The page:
According to a CBS online poll given yesterday morning, 41 percent of Americans have a New Year's resolution to "eat healthier" and that includes adopting a healthier lifestyle. But it's easier said than done given most folks don't even know how many calories are in a small popcorn (1079) when they go to the cinema and most don't know the difference between natural, organic and non-GMO foods.
I myself don't believe in New Year's "resolutions" which are more about ostentatious self-promotion and predicated on false confidence. I do believe that one ought to realize the need to eat healthy - at least most of the time, anyway - which basically means you don't have Egg McMuffins for breakfast every day and don't gorge on burgers or steaks for main meals. Thus, common sense has to enter the picture to avoid debilitating diseases such as arteriosclerosis, diabetes etc.
Now, given one wants to eat healthier in the new year for one's own long term benefit - not any special one year "resolution" - how does one tell the difference between foods touted as natural, organic and non-GMO? It's difficult because many food producers adopt the names only as marketing ploys.
But here are the basic distinctions in a nutshell:
"Natural" generally refers to foods that have no preservatives or anti-biotics. Generally, you have to look beyond the wrappers with the healthy leaves and trees on them to the actual contents. If you see a lot of chemical names - which you can't pronounce- then it's not really "natural".
"Organic" (according to the USDA) means producers must keep out most synthetic pesticides and certain fertilizers and that animals used to produce these foods (e.g. chickens) are able to get outdoors year -round and aren't given anti-biotics.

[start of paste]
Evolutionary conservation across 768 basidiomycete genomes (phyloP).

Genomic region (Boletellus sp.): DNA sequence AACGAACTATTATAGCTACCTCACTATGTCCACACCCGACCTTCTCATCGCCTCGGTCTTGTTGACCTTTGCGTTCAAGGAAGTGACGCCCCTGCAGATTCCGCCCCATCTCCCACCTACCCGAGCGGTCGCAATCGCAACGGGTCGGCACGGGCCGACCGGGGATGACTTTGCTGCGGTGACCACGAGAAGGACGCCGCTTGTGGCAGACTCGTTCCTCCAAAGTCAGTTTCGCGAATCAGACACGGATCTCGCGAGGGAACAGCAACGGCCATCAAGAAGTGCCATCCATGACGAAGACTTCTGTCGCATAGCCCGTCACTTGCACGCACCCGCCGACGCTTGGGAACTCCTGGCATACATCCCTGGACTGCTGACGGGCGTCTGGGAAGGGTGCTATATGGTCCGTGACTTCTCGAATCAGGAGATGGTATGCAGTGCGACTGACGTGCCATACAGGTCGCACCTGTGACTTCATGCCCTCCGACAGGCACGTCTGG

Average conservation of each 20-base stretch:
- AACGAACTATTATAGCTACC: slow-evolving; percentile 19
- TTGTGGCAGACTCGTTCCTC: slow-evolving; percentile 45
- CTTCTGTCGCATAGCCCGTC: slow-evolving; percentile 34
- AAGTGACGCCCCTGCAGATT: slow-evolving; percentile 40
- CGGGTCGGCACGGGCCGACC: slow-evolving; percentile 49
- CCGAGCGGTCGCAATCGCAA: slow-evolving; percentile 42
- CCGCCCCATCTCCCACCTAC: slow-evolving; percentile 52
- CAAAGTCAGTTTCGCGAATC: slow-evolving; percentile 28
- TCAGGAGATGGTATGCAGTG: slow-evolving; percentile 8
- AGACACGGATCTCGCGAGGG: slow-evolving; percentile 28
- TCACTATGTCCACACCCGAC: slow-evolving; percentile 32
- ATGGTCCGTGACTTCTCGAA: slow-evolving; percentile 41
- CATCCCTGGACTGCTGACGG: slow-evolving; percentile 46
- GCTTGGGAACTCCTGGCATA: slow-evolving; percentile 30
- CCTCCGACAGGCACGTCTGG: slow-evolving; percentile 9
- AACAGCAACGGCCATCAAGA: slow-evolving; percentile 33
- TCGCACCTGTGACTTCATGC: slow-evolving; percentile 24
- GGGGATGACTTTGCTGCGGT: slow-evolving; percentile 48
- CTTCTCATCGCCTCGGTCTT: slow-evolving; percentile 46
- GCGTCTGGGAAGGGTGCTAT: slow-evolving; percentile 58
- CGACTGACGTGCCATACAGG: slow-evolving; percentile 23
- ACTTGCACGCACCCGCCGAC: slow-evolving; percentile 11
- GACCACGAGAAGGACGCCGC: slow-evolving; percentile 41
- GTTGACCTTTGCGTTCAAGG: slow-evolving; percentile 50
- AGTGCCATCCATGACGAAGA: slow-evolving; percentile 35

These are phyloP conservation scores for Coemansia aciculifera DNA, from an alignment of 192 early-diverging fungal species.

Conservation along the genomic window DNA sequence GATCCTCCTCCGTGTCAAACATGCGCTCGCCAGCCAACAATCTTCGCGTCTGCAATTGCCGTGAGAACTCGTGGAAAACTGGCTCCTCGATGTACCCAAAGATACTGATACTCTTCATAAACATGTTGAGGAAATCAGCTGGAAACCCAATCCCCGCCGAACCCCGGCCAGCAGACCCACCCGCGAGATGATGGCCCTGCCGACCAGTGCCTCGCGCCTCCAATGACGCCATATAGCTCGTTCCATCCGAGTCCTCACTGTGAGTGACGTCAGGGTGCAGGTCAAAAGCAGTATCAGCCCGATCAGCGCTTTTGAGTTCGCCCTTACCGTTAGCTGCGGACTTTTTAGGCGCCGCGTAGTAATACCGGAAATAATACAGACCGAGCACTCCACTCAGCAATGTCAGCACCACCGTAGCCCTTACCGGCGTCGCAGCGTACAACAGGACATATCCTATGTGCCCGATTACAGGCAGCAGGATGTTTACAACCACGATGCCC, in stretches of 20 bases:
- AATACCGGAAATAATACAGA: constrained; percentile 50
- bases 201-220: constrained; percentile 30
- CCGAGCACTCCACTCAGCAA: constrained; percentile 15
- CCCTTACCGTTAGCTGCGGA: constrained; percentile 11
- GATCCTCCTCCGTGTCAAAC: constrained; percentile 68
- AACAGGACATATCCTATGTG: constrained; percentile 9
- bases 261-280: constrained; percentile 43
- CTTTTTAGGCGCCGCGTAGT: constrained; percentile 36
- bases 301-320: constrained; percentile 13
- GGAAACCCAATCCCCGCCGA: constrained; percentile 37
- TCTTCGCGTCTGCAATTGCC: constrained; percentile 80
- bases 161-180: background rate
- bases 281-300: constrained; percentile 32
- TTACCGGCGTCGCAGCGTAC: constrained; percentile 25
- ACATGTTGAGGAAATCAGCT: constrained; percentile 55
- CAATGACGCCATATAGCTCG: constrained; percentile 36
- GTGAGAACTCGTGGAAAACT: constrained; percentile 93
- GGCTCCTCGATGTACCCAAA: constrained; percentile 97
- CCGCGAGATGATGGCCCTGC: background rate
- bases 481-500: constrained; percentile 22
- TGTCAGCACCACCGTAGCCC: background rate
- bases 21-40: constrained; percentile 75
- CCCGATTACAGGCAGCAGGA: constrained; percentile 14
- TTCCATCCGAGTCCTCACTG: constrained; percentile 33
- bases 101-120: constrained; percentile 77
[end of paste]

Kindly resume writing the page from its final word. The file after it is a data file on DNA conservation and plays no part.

In addition, organic "is non-GMO" according to Cathy Calfo, executive director of California Certified Organic Farmers.
She also added "Non-GMO is not organic" (WSJ, Dec. 9, p. B1)
Here's the deal (ibid.):
"The federal government doesn't regulate non-GMO labeling. Instead certification is done by private groups, mainly the non-GMO project. "
These groups also allow the use of synthetic pesticides, but they do more stringent tests to ensure GMOs aren't inadvertently mixed into ingredients during transportation or production.
The best food choice then would appear to be organic. You get the benefit of non-GMO but also the absence of the synthetic pesticides that over time can cause cancers.
Non-GMO food purchases, meanwhile, have grown by 70 percent over the past year and are projected to increase even more in 2016. This preference is also why the GMO food producers don't want labeling. They'd rather deny the American citizen the right to know what's in foods than to lose profits.
Beyond all the kerfuffle about natural, organic and non-GMO, the biggest difference one can make to eating healthier is to knock out the sugary confections like candy bars, M&Ms and the like. Those are the main culprits undermining the nation's health. If you want sugars go for the natural ones, i.e. in oranges, apples, grapes etc.
Given my battle to reduce blood glucose that is my foremost challenge this year and I can say that so far I am succeeding. I've had no sugary confections since Thanksgiving.